Kirkus Review : RADICAL
An elegant and unreserved account of a life lived in full recognition of its possibilities
26 May 2023
The award-winning novelist and filmmaker presents essays “in pursuit of an etymology of myself.”
In this “inner monologue,” Guo, a winner of the National Book Critics Circle Awards for her memoir, Nine Continents, reflects on her recent life using the prompt of Chinese radicals, the roots “from which other words grow and meanings bloom.” A radical ideogram representing sex, color, beauty, for example, gives rise to thoughts about autoeroticism, the difference between Eros and Aphrodite, and sexual joy between a man and a woman, for which the Chinese idiom is “clouds and rain.” For Guo, “language is everything,” with words “my very physical existence.” The mind and the body, though, must be “in harmony” because “our body is the root of our emotional life, and our imagination.” That she often reflects on her flower garden and sex with her lover, E, reveals Guo as not just compulsively cerebral, but deeply sensual as well. She gives form to her lexicon through the use of radicals, grouping essays under such headings as encountering, separations, enduring, and impermanence—words suggesting her deepest concerns. Early on, the author describes a visit to New York City and her affair with E. When the pandemic struck, she returned to London to live with her child and her child’s father, J. There, she obsessed on her yearnings for E. The book ends with her revisiting New York two years later, when E was not there. This narrative arc will be familiar to readers of Guo’s novels: a Chinese woman travels to another country, meets an English-speaking man, falls in love, and reflects on how cultural differences color her experiences. In her novel A Concise Chinese-English Dictionary of Lovers, Guo writes, “If you are a real artist, everything in your life is part of your art.”An elegant and unreserved account of a life lived in full recognition of its possibilities.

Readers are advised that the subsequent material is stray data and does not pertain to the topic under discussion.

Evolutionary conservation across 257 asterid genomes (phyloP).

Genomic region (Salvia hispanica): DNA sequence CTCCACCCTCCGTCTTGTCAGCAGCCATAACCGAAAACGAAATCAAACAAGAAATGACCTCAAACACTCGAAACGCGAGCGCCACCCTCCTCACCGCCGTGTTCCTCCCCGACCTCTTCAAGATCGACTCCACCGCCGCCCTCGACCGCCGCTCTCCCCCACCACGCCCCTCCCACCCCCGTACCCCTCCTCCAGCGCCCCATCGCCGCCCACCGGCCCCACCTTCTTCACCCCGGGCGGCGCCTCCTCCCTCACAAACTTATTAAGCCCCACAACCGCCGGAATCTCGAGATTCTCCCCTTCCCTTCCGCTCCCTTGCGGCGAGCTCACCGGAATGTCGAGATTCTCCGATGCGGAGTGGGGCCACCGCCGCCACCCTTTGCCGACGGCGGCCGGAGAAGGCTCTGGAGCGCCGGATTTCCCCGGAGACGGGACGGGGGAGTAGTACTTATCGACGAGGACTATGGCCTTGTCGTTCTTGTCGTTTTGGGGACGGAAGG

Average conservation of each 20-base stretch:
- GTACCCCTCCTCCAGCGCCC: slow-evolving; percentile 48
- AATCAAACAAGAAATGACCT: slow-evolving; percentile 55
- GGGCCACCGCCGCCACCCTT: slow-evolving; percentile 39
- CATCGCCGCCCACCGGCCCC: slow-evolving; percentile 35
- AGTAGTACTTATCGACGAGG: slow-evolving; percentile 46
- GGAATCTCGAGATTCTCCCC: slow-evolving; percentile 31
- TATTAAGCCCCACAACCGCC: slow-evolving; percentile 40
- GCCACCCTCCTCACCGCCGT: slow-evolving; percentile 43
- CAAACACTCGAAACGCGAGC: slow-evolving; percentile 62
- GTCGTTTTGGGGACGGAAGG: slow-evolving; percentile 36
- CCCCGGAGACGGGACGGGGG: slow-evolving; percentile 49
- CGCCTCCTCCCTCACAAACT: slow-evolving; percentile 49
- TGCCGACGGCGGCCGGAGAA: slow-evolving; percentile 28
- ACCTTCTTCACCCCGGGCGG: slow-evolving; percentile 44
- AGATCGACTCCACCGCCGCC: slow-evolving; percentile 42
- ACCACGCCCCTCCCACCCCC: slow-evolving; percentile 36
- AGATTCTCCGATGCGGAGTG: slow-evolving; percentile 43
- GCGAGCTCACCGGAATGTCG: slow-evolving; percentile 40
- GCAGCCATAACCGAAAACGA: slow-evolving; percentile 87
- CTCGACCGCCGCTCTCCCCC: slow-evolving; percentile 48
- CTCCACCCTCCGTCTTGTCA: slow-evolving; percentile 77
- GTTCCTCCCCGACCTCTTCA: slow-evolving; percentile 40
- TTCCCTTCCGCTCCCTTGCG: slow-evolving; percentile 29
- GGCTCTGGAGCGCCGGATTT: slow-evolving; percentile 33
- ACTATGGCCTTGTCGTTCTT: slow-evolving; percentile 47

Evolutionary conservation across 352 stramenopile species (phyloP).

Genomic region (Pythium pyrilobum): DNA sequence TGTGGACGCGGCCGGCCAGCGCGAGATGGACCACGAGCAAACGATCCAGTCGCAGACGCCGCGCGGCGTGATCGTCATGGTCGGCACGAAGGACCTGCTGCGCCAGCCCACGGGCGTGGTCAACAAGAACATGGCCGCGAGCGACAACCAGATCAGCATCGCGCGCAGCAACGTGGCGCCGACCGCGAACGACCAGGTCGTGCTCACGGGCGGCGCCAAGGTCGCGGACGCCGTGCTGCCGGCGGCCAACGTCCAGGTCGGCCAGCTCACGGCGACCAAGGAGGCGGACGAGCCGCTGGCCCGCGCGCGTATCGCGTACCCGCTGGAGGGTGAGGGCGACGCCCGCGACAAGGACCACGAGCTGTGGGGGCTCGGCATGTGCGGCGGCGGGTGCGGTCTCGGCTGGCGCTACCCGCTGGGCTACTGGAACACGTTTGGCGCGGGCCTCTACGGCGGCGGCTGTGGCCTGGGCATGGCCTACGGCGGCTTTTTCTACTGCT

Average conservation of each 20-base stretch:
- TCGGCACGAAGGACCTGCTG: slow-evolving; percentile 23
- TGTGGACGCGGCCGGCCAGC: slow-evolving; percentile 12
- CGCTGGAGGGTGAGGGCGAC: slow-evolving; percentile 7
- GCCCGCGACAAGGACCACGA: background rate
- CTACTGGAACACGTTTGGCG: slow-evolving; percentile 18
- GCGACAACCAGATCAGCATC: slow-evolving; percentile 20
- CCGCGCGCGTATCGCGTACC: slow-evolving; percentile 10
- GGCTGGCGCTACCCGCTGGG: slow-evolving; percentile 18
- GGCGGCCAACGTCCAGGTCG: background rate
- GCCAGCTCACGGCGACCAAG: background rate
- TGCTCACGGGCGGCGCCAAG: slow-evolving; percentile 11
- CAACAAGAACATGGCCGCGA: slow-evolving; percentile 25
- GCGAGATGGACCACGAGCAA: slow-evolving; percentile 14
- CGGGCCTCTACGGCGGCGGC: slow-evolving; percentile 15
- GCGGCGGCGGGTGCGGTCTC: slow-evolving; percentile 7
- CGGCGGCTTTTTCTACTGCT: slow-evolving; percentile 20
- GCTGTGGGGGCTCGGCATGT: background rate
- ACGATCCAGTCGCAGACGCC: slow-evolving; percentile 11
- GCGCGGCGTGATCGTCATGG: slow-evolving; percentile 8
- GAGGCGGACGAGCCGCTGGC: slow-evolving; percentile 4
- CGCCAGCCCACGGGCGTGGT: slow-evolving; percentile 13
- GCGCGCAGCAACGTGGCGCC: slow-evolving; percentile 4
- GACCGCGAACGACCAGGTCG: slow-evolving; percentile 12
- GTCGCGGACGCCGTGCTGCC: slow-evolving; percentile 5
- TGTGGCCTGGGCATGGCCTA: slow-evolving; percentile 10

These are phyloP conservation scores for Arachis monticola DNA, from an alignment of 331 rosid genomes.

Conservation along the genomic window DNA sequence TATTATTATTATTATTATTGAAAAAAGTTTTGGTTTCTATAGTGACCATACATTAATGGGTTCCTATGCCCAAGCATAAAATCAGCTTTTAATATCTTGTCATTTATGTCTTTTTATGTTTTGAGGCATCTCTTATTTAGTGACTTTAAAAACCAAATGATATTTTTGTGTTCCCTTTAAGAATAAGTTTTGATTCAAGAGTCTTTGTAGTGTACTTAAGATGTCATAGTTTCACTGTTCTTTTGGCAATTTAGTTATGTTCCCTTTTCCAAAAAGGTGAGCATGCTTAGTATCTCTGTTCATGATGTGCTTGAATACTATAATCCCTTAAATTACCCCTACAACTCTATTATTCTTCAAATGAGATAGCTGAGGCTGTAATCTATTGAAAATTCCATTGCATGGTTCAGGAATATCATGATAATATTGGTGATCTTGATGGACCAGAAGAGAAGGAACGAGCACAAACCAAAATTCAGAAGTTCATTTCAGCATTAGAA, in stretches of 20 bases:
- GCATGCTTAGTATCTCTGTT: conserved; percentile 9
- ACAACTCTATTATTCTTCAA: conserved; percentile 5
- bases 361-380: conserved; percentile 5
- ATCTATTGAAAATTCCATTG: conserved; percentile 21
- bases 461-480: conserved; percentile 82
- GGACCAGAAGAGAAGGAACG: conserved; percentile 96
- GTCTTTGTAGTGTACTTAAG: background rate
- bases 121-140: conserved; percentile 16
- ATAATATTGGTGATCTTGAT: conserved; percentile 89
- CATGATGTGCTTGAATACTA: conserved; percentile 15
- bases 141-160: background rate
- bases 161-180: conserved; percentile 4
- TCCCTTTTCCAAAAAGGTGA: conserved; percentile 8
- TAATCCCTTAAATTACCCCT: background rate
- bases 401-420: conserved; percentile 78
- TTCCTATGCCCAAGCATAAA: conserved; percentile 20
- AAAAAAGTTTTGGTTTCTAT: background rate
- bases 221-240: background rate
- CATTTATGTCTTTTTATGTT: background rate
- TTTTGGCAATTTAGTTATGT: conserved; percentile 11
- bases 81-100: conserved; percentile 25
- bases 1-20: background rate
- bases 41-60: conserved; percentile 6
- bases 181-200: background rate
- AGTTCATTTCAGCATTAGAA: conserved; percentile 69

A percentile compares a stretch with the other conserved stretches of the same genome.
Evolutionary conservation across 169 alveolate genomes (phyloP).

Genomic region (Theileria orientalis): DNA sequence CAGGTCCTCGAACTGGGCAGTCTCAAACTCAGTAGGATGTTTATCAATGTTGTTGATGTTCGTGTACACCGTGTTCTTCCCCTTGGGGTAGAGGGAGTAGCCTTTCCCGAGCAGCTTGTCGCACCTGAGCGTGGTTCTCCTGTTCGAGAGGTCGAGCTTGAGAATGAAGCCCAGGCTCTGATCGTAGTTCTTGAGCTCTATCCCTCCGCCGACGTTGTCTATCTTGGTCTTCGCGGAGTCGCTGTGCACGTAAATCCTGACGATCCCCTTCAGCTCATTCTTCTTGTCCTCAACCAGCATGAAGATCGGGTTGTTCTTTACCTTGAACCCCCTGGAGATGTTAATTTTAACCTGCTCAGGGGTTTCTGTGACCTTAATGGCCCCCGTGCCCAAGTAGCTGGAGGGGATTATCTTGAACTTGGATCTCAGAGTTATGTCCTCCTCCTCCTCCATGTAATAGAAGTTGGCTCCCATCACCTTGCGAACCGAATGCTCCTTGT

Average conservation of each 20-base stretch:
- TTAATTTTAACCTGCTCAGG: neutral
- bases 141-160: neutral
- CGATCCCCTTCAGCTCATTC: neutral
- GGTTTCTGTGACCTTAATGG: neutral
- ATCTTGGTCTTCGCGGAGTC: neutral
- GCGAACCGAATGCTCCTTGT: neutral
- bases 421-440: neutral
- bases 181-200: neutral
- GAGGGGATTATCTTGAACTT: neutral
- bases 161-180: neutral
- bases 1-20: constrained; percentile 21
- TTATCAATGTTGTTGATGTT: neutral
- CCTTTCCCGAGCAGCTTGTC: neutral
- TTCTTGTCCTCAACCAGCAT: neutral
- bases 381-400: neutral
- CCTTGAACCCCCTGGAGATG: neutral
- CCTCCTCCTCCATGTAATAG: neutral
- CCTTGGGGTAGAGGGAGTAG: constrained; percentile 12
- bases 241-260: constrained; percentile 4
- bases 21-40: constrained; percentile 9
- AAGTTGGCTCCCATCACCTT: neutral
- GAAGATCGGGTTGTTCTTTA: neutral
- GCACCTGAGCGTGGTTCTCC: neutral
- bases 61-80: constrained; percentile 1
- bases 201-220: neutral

|© Xiaolu Guo|